4 Daily Fantasy Baseball Stacks for 9/1/20
In the world of daily baseball, stacks are often the backbone of the most successful -- and profitable -- lineups. Correlation is the key.
When an offense hangs runs in bunches, it means hitters are scoring runs and teammates hitting behind them are driving them in. By rostering stacks, you’re maximizing the fantasy scoring by essentially double dipping on a run-scoring event.
This is your daily home for the top stacks on the daily fantasy baseball slate. Whether you’re looking to identify the projected highest-scoring stacks or contrarian stacks that can help you separate from the pack in GPPs when they explode, they’ll be thrown under the spotlight here.
Gamers who are numberFire premium members can throw these highlighted stacks into an optimized lineup using our DFS Sharpstack tool. The tool allows you to select the team and number of players from that team you’d like to include in your lineup. If you’re looking to identify other potentially high-scoring stacks beyond those featured in this space, check out our hitting heat map, a tool that provides valuable info such as implied total, park factor, and stats to identify the quality of the opposing pitcher.
Without further ado, let’s dive into today’s main slate’s featured stacks.
New York Mets
Whether looking at Asher Wojciechowski traditional measures of performance in the form of a 5.13 ERA this year or his advanced numbers such as his 4.82 skill-interactive ERA (SIERA), per FanGraphs, he's been bad. He's surrendering 2.39 homers per nine innings this season, and his home digs, Oriole Park at Camden Yard, will make it tough to reel in his long-ball problems with the third-highest park factor for homers (1.209), according to FantasyPros.
The right-handed hurler's been especially giving to left-handed hitters. The 230 lefties he's faced since the start of last year have rocked him for a .525 slugging percentage and .362 weighted on-base average (wOBA). Power-packed righty Pete Alonso ($3,600) isn't an insta-toss from New York Mets stacks, but it's the myriad of talented lefties in the lineups who are the apples of my eye from my favorite stack of the night.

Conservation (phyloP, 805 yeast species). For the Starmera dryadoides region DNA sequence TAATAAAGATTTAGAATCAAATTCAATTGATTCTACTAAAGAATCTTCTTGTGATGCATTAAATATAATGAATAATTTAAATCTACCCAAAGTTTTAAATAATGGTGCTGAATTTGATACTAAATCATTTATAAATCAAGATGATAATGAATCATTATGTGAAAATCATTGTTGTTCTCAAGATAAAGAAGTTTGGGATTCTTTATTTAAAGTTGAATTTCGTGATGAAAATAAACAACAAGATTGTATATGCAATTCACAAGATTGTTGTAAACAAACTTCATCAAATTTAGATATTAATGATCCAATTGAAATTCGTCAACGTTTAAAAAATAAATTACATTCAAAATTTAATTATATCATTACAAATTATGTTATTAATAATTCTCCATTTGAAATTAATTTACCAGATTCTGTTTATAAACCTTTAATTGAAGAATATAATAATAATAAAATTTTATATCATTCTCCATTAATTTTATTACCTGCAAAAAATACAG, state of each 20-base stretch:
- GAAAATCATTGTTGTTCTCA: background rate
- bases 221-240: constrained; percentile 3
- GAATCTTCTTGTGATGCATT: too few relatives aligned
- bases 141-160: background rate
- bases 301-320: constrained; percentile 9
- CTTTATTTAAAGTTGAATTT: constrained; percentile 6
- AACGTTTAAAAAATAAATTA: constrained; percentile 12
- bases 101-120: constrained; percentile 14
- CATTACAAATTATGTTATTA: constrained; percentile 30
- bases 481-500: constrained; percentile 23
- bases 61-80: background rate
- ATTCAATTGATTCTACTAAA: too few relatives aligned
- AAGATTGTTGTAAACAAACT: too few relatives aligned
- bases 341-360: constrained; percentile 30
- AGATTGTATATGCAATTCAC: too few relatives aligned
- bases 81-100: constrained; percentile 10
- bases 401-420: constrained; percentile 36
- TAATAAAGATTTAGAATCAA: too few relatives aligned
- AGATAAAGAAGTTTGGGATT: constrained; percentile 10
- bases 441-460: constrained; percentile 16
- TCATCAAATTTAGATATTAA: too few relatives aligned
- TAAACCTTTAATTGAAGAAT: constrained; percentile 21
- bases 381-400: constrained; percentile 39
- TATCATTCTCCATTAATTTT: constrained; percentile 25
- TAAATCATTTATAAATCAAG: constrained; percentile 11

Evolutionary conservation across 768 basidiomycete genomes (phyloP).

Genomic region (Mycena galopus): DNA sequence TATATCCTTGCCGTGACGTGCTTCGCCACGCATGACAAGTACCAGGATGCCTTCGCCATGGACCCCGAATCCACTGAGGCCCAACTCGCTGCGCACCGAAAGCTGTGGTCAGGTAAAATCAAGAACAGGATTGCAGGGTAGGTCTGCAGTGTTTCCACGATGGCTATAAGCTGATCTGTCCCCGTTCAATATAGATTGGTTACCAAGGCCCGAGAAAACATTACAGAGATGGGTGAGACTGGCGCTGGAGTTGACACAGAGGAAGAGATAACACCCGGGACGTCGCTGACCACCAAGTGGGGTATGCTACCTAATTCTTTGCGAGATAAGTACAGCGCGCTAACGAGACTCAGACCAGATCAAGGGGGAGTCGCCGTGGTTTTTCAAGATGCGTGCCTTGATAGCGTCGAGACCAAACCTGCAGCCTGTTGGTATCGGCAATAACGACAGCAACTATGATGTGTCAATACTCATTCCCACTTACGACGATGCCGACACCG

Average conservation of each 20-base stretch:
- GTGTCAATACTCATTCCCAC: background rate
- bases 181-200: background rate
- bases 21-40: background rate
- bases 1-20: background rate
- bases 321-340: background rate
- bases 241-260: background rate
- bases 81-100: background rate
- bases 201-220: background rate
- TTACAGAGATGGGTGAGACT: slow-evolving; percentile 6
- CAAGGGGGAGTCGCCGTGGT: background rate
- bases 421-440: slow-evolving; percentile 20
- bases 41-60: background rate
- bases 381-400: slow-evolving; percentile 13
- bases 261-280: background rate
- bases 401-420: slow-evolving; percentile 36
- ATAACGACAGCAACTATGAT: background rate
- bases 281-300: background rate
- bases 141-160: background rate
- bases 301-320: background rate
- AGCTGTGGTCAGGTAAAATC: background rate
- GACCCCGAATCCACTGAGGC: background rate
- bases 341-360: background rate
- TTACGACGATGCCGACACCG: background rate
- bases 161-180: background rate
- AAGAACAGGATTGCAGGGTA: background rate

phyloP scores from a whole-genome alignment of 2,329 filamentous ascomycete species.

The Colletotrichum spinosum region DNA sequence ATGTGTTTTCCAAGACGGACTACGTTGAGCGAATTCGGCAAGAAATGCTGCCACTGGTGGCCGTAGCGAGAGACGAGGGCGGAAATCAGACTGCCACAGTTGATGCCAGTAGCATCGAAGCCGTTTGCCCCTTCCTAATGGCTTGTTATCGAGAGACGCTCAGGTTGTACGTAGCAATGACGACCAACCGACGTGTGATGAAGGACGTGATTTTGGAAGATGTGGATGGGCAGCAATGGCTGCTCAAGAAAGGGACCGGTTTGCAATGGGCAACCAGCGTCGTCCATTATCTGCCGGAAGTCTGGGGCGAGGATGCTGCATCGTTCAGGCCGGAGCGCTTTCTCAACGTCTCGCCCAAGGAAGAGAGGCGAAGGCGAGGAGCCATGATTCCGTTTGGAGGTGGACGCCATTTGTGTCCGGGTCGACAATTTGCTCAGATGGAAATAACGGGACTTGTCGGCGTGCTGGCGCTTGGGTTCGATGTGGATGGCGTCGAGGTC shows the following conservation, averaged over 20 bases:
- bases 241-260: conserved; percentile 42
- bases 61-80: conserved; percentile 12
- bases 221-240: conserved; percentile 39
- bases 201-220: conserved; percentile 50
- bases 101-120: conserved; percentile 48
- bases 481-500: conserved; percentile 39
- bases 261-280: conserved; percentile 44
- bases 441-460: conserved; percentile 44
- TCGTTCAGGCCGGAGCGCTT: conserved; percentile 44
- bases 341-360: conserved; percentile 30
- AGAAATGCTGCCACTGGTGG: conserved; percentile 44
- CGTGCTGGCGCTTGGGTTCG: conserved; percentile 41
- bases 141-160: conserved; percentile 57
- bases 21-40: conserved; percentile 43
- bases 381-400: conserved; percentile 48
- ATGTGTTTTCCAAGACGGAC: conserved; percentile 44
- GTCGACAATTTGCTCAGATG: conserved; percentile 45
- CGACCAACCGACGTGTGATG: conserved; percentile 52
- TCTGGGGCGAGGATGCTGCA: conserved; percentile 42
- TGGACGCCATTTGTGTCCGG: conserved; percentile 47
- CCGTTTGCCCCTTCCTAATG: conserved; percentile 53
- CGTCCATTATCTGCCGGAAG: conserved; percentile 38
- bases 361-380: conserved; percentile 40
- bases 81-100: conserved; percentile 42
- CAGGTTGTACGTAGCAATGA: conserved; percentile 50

Brandon Nimmo ($2,900) and Michael Conforto (3,100) offer massive ceilings that bely their respective salaries right out of the gate. A resurgent Robinson Cano ($3,500) has drilled righties for a .460 OBP, .246 isolated power (ISO) and 204 weighted runs created plus (wRC+) in 63 plate appearances this year. Also, Dominic Smith ($3,600) has been a stud in a regular role this year, battering righties for a .395 OBP, .403 ISO and 199 wRC+. This quartet of lefties makes up my favorite full Mets stack.
The Cleveland Indians are nipping at the Mets' heels tonight for the distinction of my favorite stack. The reason is simple -- they're facing a beyond washed-up Matt Harvey. The veteran righty has made two starts for the Kansas City Royals and yielded 7 earned runs on 9 hits, 2 walks and 2 homers in just 6 and 2/3 innings.
Harvey's batted-ball data is downright awful. Out of 491 pitchers who have a minimum of 25 plate appearances against them, Harvey's .447 expected wOBA (xwOBA) is 19th-highest, according to Baseball Savant. The league average for xwOBA this year is only .334, a whopping 113 points below Harvey's astronomical mark.
Harvey's ineptitude on the hill these days makes the entirety of the Indians' lineup stackable, but the guys who can put a charge into the ball and reside in the top half of the order are the ones who merit the most attention. That starts with Jose Ramirez ($3,900) from the second spot in the order. In 1,405 plate appearances against righties since 2017, he owns a .270 ISO. Number-three hitter Francisco Lindor ($3,300) has amassed a strong .243 ISO against righties during the same time period and is substantially cheaper than his infield mate.